What does the WVS tell us about religious affiliation and its development over the last decades? According to Putnam it is “the most common associational membership among Americans” (Putnam, 1995, p. 3). For this indicator the WVS also merely offered two survey points in time: 1995 and 2006, which however, should be sufficient to illustrate the general trend. While inactive membership of a religious organization has more or less stayed the same, active religious affiliation has decreased by 16% for the benefit or no religious affiliation at all. This development, however, is rather the necessary result of an enlightened, allegedly secular society that has embraced the values of humanism and it can be seen throughout the industrialized world. That the church is and was a place for some members of the community where they could foster their network resources is not to be disputed. Yet, the implication that Putnam draws does not appear to be valid. The here suggested secularization of the US-American society does not equal or even has to be associated with a decline in social capital and civic engagement. Network resources can be as well fostered in secular groupings; civic engagement does not have to be religiously affiliated. As Putnam notes, the engagement in secular organizations (environmental, feminist etc.) is significantly increasing (1995, p.4). The decline in religious affiliation could be much better explained with the rising educational levels that Putnam ascertains (1995, p. 2), with increased enlightenment and augmented discontent about religious impudences (child abuse, homophobia, fundamentalism etc.).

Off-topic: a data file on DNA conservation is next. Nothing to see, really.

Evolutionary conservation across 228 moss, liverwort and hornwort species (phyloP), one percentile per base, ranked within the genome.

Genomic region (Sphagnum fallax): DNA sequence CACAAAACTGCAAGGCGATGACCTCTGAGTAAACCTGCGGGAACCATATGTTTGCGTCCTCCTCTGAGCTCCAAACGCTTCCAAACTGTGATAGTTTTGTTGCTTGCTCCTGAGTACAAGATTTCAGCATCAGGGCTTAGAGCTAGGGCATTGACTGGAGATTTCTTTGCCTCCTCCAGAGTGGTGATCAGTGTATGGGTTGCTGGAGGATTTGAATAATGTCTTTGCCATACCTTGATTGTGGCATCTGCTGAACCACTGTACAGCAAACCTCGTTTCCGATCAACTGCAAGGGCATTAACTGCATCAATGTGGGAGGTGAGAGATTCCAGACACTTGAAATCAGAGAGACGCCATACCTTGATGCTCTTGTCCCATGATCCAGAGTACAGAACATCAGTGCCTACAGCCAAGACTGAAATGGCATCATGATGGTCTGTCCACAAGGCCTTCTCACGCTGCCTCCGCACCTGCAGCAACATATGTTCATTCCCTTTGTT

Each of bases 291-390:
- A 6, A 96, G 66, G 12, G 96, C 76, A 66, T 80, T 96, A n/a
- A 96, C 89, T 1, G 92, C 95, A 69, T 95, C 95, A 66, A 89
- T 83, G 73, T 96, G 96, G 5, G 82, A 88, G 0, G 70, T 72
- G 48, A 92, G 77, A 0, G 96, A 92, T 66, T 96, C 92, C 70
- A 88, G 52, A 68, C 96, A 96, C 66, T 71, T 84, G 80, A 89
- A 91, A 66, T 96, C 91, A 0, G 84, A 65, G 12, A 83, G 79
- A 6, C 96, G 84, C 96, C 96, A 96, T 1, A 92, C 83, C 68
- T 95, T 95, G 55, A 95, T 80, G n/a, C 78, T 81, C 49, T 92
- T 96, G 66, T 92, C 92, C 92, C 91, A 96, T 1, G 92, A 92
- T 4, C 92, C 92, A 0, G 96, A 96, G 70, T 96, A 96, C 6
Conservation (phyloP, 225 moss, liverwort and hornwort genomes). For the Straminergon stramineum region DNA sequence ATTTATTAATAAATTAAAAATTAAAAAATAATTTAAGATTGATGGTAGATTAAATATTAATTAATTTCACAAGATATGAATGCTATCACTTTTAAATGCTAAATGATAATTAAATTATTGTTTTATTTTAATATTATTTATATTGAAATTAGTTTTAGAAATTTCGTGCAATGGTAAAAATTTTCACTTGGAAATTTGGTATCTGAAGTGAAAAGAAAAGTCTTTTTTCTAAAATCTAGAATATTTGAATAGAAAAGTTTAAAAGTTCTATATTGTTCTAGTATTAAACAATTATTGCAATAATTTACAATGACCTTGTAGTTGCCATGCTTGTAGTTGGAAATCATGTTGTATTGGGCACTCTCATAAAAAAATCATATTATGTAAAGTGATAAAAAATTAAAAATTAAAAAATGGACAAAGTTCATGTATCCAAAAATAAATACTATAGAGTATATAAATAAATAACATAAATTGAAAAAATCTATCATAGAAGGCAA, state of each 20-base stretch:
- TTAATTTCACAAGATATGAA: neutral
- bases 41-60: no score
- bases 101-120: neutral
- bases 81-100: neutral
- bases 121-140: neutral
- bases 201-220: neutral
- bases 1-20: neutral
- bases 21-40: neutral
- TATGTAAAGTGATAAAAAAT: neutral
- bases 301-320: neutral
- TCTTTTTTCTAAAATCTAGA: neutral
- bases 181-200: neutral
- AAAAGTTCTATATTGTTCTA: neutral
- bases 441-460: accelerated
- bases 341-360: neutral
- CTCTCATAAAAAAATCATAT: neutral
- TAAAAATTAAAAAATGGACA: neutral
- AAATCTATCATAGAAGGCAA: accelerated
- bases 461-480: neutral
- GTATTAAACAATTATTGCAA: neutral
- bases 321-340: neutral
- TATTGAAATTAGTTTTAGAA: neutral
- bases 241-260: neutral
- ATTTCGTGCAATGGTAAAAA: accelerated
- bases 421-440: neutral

Interpersonal or civic trust is closely related to social capital and regarded as one of the very prerequisites for it (see Coleman, 1988 and Putnam, 1995, p.5). Often it is examined as a paradigm in order to draw conclusions about social capital in a network (see Kumlin&Rothstein, 2005). Trust facilitates the emergence of social capital by creating an atmosphere of predictability, that is the increased certainty that a favor will be reciprocated and an outstanding obligation will be fulfilled. The WVS item “Most people can be trusted” that corresponds to the one used by Putnam shows that the initial development runs contrary to Putnam’s assertion, as the 1980s are associated with a significant increase in affirmative respondents. After a sizeable decrease in the 1990s the recent number of trusting respondents is on the same level as the starting point’s number of 1982 was. One should remark that this WVS item is not really a convincing one. The wording of the question is quite vague and the dichotomous response options correspond with that.